Sri Lanka shift rainfall patterns: The country has been alternating between droughts and floods over the past few years.
The outcome of their November 16 presidential poll may have given Sri Lankans much to discuss in the fortnight since, but many of them are invariably discussing another topic — the intensity of the recent spells of rain.
Even as Sri Lanka’s scheduled northeast monsoon is kicking in, the volume and force of the rainfall over the past week, almost every evening in many parts of the island, have drawn everyone’s attention.
Especially so, with the Disaster Management Centre predicting 100-150mm rainfall every day in many parts, including the north and the east that are prone to floods during heavy bouts of rain.
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In a tropical country like Sri Lanka, it invariably rains at least a few days every month. Whether it is schoolchildren or office-goers, they are seldom deterred by the rain. They brave bad weather with practised ease and go about their daily routine. If the recent heavy spells came as a surprise to some locals, could there be a shift in the pattern of rainfall?
“Usually the end of November marks the onset of our second main [north-east] monsoon season. Some parts of the north and the east may be prone to flooding on days with very heavy rainfall, but the season is considered a favourable monsoon,” said Anusha Warnasooriya, Director at the Department of Meteorology. At the same time, the rainfall recorded in August and September was above average, she said.
Pointing to global phenomena such as the El Nino, the Indian Ocean Dipole (IOD) and the La Nina — in which sea-surface temperatures tend to oscillate [rise or fall] depending on certain natural conditions — Ms. Warnasooriya said shifts in rainfall are being observed globally. “Such phenomena could either enhance or reduce our monsoon or inter-monsoon spells in Sri Lanka as well.”
Around the same time last year, flash floods wreaked havoc across the northern districts of Kilinochchi, Mullaitivu, Mannar, Vavuniya and Jaffna, affecting tens of thousands of people. In September this year, one person died and nearly 50,000 were affected when several parts of the island’s Southern and Western provinces flooded with up to 200 mm rainfall recorded in certain areas.
The instances of floods come two years after Sri Lanka experienced its worst drought in 40 years. In 2017, Sri Lankan farmers’ paddy cultivation took a severe beating, even raising concerns over food security. Of the 8,00,000 hectares of paddy that Sri Lanka had hoped to cultivate that year, about 50% was damaged due to the drought. Over a million people were badly affected in the rice-eating country.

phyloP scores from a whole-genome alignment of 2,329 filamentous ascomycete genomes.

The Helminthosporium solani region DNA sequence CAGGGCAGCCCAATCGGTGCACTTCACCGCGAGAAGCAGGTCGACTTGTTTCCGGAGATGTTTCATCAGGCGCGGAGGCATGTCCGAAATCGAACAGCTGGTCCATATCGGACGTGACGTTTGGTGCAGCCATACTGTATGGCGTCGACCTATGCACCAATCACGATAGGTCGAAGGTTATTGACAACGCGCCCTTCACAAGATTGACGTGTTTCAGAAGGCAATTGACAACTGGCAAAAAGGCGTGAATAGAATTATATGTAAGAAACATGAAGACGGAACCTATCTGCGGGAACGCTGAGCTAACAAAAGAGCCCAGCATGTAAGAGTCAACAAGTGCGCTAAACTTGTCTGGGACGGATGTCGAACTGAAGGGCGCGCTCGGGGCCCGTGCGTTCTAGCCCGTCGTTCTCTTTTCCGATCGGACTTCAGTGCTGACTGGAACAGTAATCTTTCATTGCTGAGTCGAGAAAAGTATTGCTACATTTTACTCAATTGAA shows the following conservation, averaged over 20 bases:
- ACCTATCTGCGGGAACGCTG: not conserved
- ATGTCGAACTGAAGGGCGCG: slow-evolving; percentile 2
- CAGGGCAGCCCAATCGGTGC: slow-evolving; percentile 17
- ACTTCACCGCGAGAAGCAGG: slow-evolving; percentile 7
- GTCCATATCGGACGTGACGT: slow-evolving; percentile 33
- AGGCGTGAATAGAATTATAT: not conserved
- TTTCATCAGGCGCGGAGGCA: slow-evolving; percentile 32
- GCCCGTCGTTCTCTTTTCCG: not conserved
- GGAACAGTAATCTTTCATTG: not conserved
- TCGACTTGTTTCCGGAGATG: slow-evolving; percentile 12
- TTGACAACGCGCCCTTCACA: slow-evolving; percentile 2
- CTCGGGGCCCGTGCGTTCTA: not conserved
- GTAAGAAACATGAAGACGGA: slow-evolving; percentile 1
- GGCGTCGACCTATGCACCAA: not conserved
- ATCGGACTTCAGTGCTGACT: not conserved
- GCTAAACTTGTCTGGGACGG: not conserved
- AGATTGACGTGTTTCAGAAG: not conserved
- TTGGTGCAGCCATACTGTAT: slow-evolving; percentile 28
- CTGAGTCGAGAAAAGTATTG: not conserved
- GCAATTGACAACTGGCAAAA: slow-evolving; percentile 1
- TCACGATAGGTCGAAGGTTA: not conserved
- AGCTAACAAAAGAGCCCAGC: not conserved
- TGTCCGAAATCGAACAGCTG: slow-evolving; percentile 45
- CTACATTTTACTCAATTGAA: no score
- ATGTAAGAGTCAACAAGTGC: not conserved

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While subsequent monsoon brought some relief, the respite was short-lived. Ahead of last year’s northern floods, officials shifted from distributing drought relief to flood relief in a span of few weeks, as they tried addressing one crisis after another. While climate experts are yet to speak of any drastic departure from the usual rainfall patterns, the changes apparent are not insignificant, they say.
Lareef Zubair, principal scientist at the Kandy-based Foundation for Environment, Climate and Technology (FECT), analysed data on climate captured over more than a century. “Colleagues in other countries and I found that this is the fifth occurrence of the Indian Ocean Dipole in 150 years,” he said.
Rather than using “monsoon” and “inter-monsoon” that are commonly used to connote seasons of rainfall in Sri Lanka, Dr. Zubair prefers to go by the Maha (October to March ) and Yala (April to September) agricultural cycles that are linked to rainfall.
Much of Sri Lanka receives 50% of its annual rainfall in the three months beginning October. In case of the north and the east, the period from October to December accounts for almost 70% of the rainfall.
“We used data to study how the IOD impacts the Maha season and predicted a shift,” he said, referring to a collaborative research publication that he was part of.
As of Saturday evening, the Disaster Management Centre’s situation report said as many as five people had died and nearly 1,500 affected in the recent bout of heavy rain. The Centre has also issued a warning to residents, asking them to stay indoors.
Given that there is widely shared concern over a potential shift in patterns, are authorities prepared to tackle the changes around harvesting seasons and for water management? “The short answer is that a lot more could be done in terms of preparedness,” Dr. Zubair said.